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Written by Dr. Davide Di Maio   
Monday, 31 October 2011 15:04

The tapered or hourglass aperture isn’t a good look for paste printing.

Stencil technology is one of the keys to successful printing, along with the solder paste and printer. Most engineers know there are different options for stencils: etched brass or stainless steel, laser-cut stainless steel, polyimide or electroformed nickel. In the early days of SMT, poor control of the etching process and incorrect material specification resulted in center-aperture stencil reductions.

Today, many etched stencils remain in use, though not all with hourglass aperture reduction. Figure 1 shows the reduction in aperture size in the middle of the stencil foil, which will have restricted clean paste separation and lead to variability in paste volume. Figure 2 shows no hourglass shape on the side of the stencil wall. As stated, never assume the stencil is what you expect. Always check, as it’s the process yield we are trying to improve.

It is normal practice for stencil manufacturers to manually and automatically scan the surface of the stencil design and compare the results with the design files. Making a further check on receipt is good practice and takes very little time during setup. Looking at a new stencil can take the same time as checking an old stencil prior to use for damage, cleanliness and aperture clogging.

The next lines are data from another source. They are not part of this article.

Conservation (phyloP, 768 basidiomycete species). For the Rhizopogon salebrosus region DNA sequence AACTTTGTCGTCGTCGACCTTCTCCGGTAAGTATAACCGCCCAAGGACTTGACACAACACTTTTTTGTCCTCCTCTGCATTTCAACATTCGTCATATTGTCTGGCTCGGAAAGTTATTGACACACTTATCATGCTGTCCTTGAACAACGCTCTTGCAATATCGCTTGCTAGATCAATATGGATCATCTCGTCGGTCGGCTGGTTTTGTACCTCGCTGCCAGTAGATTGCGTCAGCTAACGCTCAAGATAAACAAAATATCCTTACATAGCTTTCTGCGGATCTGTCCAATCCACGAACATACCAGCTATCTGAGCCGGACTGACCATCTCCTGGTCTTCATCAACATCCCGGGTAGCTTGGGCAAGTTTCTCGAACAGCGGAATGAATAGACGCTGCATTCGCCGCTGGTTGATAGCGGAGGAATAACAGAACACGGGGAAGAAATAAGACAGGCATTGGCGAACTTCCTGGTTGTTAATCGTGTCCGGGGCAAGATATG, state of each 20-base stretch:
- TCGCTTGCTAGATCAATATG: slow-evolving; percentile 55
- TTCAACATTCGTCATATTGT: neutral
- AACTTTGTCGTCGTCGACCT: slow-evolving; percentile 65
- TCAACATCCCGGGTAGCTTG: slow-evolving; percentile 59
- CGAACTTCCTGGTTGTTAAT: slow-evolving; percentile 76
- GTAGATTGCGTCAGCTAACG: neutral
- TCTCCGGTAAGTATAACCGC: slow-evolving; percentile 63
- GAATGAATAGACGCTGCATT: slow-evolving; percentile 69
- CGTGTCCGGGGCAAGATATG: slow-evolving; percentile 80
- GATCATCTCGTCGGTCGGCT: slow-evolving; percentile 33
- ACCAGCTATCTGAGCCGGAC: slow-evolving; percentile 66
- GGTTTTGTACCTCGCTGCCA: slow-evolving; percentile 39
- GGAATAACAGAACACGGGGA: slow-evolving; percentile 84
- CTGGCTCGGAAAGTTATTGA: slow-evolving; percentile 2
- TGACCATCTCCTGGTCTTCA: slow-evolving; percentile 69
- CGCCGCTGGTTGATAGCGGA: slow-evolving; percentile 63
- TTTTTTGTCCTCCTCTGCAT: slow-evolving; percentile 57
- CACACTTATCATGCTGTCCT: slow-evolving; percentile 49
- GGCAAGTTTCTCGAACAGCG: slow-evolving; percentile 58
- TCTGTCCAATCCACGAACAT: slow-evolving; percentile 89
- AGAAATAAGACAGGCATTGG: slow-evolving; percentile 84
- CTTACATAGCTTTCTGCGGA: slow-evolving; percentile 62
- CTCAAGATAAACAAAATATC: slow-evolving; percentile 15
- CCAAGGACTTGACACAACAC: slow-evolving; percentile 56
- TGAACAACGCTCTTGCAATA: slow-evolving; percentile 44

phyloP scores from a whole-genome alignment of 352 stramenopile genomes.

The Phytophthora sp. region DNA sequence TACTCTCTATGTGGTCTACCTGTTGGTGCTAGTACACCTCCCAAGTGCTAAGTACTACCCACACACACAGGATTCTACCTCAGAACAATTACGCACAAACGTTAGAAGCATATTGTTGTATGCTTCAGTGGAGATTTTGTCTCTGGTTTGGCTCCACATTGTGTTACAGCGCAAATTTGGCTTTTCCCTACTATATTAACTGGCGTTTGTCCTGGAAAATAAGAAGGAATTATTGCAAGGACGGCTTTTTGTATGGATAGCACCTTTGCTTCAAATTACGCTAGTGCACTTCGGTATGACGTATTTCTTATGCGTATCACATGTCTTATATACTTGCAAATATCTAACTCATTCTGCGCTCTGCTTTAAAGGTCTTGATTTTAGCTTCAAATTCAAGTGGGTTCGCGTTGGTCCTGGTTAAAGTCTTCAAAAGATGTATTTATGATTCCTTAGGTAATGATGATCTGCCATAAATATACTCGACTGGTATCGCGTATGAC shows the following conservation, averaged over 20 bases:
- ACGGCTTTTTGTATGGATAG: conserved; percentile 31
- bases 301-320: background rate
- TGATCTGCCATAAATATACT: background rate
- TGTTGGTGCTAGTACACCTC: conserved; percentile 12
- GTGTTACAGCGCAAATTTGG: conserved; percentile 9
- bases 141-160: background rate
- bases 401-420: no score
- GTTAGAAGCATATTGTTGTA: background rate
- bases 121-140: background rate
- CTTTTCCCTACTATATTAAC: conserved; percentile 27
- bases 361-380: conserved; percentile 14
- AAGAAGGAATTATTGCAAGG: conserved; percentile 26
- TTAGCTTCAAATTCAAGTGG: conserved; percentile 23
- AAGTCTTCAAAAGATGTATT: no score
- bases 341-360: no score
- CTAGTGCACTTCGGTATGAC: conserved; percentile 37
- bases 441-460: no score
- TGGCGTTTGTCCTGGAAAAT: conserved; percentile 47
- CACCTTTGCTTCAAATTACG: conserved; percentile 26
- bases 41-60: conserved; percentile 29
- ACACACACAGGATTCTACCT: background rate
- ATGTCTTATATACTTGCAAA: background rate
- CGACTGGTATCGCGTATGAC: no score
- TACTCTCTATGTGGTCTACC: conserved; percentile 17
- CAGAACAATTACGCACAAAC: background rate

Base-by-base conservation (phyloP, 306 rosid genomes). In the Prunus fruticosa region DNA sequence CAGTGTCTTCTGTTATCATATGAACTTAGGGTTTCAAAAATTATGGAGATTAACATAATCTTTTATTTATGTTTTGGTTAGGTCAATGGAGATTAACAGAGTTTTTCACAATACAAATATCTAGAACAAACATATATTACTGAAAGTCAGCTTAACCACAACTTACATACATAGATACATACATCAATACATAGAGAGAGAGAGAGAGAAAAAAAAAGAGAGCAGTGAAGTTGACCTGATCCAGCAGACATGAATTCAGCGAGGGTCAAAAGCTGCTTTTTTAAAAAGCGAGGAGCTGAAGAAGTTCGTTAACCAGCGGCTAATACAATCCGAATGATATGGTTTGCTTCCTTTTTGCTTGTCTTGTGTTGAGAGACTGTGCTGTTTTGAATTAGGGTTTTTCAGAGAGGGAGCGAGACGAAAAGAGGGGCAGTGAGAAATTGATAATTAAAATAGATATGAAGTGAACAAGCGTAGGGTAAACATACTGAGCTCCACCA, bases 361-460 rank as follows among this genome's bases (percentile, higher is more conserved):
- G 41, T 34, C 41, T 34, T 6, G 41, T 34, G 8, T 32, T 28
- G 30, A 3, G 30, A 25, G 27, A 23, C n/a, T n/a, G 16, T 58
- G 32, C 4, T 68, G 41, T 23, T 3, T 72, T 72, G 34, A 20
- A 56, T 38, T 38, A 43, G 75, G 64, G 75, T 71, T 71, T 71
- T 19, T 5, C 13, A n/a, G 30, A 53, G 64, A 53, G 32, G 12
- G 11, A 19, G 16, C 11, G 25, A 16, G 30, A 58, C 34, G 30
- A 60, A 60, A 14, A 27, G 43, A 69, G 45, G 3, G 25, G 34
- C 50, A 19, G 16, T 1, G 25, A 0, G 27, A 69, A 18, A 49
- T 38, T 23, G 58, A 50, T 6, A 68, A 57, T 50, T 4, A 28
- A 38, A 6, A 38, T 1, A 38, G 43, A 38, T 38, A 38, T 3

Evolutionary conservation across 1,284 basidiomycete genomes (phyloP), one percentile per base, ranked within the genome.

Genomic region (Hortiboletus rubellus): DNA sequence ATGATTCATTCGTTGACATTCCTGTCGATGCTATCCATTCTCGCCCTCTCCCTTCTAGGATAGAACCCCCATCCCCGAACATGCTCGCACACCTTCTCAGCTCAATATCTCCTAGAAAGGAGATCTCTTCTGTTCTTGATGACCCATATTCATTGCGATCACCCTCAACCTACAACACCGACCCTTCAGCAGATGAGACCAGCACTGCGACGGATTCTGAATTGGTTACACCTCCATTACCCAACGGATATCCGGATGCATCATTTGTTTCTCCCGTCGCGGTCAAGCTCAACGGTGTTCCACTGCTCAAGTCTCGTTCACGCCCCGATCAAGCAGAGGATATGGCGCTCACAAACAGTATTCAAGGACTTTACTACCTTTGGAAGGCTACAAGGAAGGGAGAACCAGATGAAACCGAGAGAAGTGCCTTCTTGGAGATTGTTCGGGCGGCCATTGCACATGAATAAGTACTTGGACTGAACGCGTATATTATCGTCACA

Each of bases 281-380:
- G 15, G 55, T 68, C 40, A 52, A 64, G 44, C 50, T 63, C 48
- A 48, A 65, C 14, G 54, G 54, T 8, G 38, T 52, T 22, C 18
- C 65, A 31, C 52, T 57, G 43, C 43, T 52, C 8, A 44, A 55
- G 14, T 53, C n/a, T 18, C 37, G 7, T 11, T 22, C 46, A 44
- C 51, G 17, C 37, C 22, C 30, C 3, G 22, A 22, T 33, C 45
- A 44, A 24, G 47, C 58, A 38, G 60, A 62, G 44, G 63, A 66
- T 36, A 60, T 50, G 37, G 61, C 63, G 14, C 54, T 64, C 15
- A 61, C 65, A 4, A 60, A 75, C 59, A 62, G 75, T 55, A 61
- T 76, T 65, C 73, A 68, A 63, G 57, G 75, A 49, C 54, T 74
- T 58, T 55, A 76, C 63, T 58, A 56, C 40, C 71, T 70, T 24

These are typical defects shown in the National Physical Laboratory’s interactive assembly and soldering defects database. The database (, available to all this publication’s readers, allows engineers to search and view countless defects and solutions, or to submit defects online. To complement the defect of the month, Circuits Assembly now features the “Defect Video of the Month,” presented online by Bob Willis. This describes over 20 different failure modes, many with video examples of the defect occurring in real time.

Dr. Davide Di Maio is with the National Physical Laboratory Industry and Innovation division (; This e-mail address is being protected from spambots. You need JavaScript enabled to view it . His column appears monthly.

Last Updated on Tuesday, 01 November 2011 11:23


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